It was the singing of Joe Williams that helped
to launch the Count Basie Band of 1954 to stardom, Bill Basie had
always had a good band, but it was better known to the limited jazz
circle, than the general public. Joe Williams was much more than
a replacement to Jimmy Rushing who had the job with Basie earlier,
he was not only a blues shouter (he was very good at it, but he
was also an excellent ballad singer as well). Joe had an enormous
stage presence; a huge deep warm voice and he could create excitement
at the drop of a hat.
The first six tracks demonstrate these facets of
his work with the excellent Basie bands of ‘54 to ‘56 in support.
Ernie Wilkins was the arranger for tracks 1 to 4 and Buddy Bregman
on 5, 6 and 8.
Track 7 Party Blues, pairs Joe Williams with Ella
Fitzgerald and a very tight sounding Basie Octet. You can feel how
much everyone enjoyed doing this one, with both singers ‘scatting’
in great style and a really good ensemble sound. Roll ‘Em Pete is
back to the blues, Joe Williams could have been a great singer just
doing the blues!
A Man Ain’t Supposed to Cry has Joe with the Jimmy
Munday Orchestra, this was an effort by the singer to launch a more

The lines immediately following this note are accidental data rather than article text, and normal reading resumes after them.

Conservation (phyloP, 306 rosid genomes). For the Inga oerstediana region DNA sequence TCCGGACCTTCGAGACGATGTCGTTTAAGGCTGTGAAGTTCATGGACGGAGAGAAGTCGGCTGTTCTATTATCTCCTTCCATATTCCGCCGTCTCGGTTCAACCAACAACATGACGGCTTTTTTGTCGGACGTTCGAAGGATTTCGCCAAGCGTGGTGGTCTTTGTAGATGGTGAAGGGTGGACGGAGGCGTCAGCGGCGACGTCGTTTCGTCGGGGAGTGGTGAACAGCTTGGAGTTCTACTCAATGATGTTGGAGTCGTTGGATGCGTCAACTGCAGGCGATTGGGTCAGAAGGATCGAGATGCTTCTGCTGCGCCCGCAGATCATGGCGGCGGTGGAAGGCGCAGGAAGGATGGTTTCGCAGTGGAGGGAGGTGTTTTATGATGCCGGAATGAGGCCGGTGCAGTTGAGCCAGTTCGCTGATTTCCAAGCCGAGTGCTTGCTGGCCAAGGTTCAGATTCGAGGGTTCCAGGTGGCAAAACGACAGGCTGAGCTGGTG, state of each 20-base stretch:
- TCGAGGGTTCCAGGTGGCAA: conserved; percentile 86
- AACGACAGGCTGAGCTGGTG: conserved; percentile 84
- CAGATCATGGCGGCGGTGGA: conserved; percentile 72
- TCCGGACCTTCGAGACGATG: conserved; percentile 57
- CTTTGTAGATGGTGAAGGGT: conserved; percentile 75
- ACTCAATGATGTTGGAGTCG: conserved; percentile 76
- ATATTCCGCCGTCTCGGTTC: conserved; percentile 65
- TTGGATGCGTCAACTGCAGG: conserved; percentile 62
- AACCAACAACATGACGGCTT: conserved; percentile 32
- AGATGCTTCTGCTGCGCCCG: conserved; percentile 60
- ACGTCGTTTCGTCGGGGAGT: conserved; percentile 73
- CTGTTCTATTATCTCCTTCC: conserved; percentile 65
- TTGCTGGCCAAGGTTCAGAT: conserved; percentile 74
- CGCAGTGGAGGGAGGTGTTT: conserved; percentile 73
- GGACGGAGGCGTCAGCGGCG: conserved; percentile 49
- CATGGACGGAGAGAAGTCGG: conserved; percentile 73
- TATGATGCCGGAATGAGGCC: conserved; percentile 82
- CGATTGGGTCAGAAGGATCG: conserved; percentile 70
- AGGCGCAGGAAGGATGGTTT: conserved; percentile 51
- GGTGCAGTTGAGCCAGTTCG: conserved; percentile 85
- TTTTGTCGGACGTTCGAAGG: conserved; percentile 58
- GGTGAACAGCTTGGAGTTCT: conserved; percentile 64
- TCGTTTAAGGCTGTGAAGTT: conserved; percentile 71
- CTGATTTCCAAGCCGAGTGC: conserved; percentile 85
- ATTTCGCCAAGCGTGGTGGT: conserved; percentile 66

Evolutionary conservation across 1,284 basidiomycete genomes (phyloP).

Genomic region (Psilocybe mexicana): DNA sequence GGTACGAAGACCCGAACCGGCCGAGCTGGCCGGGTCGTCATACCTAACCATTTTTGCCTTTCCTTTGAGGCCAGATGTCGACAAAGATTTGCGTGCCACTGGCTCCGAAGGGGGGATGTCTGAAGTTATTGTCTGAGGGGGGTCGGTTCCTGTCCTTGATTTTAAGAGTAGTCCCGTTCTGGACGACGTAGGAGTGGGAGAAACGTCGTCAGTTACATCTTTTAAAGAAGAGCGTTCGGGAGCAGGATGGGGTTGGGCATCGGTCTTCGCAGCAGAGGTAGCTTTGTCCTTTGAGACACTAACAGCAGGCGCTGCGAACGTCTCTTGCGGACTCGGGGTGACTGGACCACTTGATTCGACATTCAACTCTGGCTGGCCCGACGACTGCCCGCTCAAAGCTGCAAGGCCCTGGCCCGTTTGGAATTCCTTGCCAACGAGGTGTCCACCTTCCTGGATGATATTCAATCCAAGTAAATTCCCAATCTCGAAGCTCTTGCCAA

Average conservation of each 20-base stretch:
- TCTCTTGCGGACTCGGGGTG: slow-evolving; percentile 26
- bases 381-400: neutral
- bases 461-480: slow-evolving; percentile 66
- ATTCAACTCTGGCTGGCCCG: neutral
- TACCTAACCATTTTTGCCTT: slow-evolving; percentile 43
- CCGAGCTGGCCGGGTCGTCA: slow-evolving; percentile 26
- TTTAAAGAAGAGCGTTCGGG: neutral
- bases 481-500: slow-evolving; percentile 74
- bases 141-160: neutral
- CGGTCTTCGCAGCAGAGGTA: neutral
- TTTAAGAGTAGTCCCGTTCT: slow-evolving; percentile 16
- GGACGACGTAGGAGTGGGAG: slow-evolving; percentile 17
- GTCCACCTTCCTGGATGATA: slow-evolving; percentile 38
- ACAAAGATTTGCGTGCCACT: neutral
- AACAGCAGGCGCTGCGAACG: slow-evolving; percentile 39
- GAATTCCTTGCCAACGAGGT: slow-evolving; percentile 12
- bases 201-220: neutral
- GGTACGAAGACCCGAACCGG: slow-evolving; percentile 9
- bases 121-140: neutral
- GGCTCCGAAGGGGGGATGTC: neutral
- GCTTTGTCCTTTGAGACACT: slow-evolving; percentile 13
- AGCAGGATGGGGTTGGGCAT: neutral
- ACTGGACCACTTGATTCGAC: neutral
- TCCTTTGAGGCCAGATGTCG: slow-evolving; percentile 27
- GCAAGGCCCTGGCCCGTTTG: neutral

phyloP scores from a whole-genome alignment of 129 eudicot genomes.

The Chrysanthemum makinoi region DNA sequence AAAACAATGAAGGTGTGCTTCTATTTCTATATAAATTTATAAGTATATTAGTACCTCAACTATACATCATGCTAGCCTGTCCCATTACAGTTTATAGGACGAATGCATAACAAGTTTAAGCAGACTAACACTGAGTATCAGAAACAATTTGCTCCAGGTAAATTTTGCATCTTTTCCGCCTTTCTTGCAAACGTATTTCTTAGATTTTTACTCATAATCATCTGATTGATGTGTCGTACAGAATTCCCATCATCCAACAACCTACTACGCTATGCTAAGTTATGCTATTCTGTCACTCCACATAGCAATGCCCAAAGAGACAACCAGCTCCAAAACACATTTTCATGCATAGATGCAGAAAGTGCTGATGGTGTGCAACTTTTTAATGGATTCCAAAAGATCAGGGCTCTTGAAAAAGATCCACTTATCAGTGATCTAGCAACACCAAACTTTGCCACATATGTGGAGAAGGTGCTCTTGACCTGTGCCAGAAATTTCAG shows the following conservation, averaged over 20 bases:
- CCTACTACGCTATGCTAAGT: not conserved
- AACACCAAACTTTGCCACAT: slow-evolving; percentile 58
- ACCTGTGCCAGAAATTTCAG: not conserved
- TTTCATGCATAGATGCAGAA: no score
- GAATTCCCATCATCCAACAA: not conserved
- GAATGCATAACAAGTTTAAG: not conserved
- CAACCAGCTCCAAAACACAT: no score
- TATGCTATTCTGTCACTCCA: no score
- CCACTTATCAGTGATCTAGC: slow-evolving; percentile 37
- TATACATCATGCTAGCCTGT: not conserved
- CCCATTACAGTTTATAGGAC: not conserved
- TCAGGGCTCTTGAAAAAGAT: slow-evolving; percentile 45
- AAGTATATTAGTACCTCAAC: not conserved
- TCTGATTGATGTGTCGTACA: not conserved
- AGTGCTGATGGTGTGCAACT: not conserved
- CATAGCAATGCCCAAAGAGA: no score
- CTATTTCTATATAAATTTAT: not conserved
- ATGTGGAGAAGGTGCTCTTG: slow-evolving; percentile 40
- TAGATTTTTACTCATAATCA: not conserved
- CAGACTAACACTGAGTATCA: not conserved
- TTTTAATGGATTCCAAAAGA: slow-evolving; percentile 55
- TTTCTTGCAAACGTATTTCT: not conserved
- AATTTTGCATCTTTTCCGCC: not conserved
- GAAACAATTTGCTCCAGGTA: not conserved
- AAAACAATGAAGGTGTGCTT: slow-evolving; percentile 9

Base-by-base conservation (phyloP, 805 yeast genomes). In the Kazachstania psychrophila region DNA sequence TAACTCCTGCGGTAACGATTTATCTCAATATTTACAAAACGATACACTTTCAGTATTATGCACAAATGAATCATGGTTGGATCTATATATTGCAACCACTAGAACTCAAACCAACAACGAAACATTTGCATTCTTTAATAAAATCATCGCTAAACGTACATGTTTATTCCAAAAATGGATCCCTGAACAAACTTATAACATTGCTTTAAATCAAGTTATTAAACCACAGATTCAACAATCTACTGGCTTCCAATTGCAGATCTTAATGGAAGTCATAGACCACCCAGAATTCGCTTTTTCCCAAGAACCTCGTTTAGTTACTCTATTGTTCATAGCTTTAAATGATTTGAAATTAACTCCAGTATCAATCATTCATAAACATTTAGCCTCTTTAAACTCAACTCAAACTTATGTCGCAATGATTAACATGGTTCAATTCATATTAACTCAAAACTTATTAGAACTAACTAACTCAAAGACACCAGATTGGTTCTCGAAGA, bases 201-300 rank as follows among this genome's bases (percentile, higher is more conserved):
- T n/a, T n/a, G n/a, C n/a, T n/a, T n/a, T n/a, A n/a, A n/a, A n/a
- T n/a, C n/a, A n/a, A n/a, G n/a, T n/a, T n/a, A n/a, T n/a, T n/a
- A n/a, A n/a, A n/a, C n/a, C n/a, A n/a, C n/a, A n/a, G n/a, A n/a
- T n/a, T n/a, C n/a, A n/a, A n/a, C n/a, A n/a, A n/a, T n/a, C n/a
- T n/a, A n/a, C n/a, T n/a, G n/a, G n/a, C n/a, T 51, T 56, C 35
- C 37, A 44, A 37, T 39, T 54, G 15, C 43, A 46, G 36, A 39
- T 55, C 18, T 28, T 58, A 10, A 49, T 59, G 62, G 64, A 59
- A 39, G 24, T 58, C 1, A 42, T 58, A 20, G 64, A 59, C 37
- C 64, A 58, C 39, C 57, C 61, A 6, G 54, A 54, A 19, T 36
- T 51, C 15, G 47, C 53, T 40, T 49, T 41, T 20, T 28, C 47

sophisticated side to his career, he eventually left the Count Basie
Band in 1961 to pursue a solo career. The 1958 Goin’ to Chicago
has the benefit of Lambert Hendricks & Ross in support on this
Basie/Rushing tune. From the same year If I Could be with You and
I Was Telling Her About You have the excellent Harry ‘Sweets’ Edison
on trumpet and Basie on Organ, these tracks were almost a try out
for when he launched his own band in 1961.
The band Joe launched with Edison, Jimmy Forrest
on Tenor and Sir Charles Thompson on piano are heard on Alone Together.
The arrangement by Ernie Wilkins is superb and it is very well played
by the band. Until I Met You turns out to be a vocal version of
the Basie favourite Corner Pocket.
The next track comes from an album Joe made with
the Thad Jones-Mel Lewis Band in 1966. Several members of the band
were ex-Basie at that time, including co-leader Thad Jones. I found
this track a bit disappointing; it never seems to get off the ground.
Tracks 16,17 and 18 feature Joe in 1987 with a small group consisting
of Norman Simmons-piano, Henry Johnson-guitar, Bob Badgley-bass
and Gerryck King-drums. These are taken from a live session and
once again Joe is at his best, swinging as only he could. The last
track is just Joe with Ellis Larkins on Piano from 1990 singing
the little heard Frank Loesser song What Are You Doing New Year’s
Eve. The warmth and roundness of Joe’s voice are still in evidence
and when you consider he was over 70 at the time, these are remarkable
performances. They were the however last he made, Joe died in March
1999. He was still working right up to the end. In fact he had a
visit planned to visit Ronnie Scott’s in Birmingham that year which
I had planned to go to. He never made it, but I am awfully glad
that I saw him live with the Basie Band on a number of occasions.
He was an awesome performer!